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The hunger strike ends as Mandela intervenes
A phone-call to Coetsee breaks prisons stalemate.

The decision yesterday by more than 300 Robben Island political prisoners to suspend their hunger-strike came days after Nelson Mandela directly intervened with the South African government. Mandela told a meeting of African National Congress members in Lusaka last Friday that he had telephoned Minister of Justice Kobie Coetsee to bring the seriousness of the situation to his attention. 

The ANC deputy president said he was expecting Coetsee to ring him back that evening and he was hoping for "good news". His intervention came as political prisoners in Pretoria, Johannesburg and other centres announced they were joining the 343 Robben Island prisoners in the hunger-strike they launched on February 26 to demand their unconditional release.

Lawyers representing the hunger-strikers met on Wednesday with Coetsee for discussions they described as ''useful". Yesterday 11 lawyers were ferried to the Island to report back and take instructions from their clients, four of whom have been admitted to Cape Town's Somerset Hospital since the hunger-strike began. They returned with the hunger-strikers' decision to suspend their action. "The political prisoners are satisfied that their demands are presently receiving the attention of the minister and they have accordingly decided to suspend the hunger-strike with immediate effect," a statement said. 

Lawyers will communicate the decision to hunger-strikers in other centres, including Marion Sparg and Susan Westcott, who joined the strike a week ago. After meeting in Lusaka last week, the national executive committee of the ANC repeated its call for the unconditional release of all political prisoners, saying the hunger-strike underscored the urgency of the issue. Coetse neither denied nor confirmed Mandela' s intervention.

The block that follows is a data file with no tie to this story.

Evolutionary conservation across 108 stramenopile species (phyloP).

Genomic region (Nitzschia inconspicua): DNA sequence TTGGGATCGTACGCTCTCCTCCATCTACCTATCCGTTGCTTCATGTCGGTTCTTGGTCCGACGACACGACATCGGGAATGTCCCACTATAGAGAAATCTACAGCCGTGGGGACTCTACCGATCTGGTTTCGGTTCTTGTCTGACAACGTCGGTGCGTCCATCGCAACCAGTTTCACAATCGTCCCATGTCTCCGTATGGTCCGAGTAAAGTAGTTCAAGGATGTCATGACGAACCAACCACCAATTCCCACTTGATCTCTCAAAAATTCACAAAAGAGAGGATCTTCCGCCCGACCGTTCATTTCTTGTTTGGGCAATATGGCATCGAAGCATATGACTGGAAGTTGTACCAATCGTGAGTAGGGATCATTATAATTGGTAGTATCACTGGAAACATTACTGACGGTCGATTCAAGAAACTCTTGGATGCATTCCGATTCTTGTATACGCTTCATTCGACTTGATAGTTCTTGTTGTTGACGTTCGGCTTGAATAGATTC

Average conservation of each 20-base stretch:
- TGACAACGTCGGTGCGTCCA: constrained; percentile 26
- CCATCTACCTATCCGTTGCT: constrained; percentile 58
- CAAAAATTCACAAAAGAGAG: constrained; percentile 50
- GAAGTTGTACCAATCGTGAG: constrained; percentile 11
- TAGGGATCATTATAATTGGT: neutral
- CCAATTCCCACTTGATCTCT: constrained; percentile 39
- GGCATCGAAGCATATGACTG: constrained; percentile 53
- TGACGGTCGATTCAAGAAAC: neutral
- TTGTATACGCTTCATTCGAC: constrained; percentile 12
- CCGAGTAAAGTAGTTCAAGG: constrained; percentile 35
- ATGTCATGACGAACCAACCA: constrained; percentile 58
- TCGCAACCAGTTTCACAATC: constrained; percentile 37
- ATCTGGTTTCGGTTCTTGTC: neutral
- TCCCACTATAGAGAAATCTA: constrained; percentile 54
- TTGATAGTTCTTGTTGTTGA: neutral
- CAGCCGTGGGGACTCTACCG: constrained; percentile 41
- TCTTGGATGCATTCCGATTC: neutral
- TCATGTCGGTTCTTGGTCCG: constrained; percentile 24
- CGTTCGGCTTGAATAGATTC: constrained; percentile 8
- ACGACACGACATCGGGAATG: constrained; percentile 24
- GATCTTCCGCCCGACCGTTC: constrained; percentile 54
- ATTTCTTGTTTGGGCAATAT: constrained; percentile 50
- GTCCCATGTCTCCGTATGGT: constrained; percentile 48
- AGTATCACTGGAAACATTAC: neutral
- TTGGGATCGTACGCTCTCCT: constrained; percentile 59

A statement by a ministry of justice spokesperson said: "All communications between the minister of justice and people raising a variety of matters virtually on a daily basis are considered as private and confidential; therefore no further details can be furnished." Coetzee was not prepared to engage in public debate on a sensitive matter: announcements would be made "if and when they can serve a purpose", the statement said. 

The four Robben Island prisoners admitted to hospital this week were named by attorneys as Christmas Mofokeng, Abraham Magugule, Thabo Ramaditse and Conrad Lekhombi. They are to be informed of their comrades: decision, attorney Bulelani Ngcuka said. Westcott's co-accused in the Broederstroom trial, Damien de Lange and Ian Robertson - also convicted of terrorism - are among five white male prisoners at Pretoria Central said to be "bearing up well" in their week-long strike. 

De Lange's brother said he was quite surprised State President FW de Klerk had not reacted more positively. There are an estimated 3 000 political prisoners jailed in South Africa, according to Audrey Coleman of the Detainees' Aid Centre. The figure includes people convicted of arson and public violence. Coleman said no more than 20 political prisoners had so far been released. In the past week, the hunger strike of political and awaiting-trial prisoners has spread to Pollsmoor, Westville and Johannesburg prisons. 

The Hunger Strike Support Committee, formed last year when emergency detainees went on a national hunger strike, has also been resusctated and has planned a programme of action to draw attention to the hunger strikers' plight. The programme includes a march to the Rand Supreme Court in Johannesburg to deliver a memorandum outlining the prisoners' stand and demands. The solidarity march will proceed from St Mary's Cathedral at 1pm today. -  Gaye Davis and Cassandra Moodley

This article originally appeared in the Weekly Mail.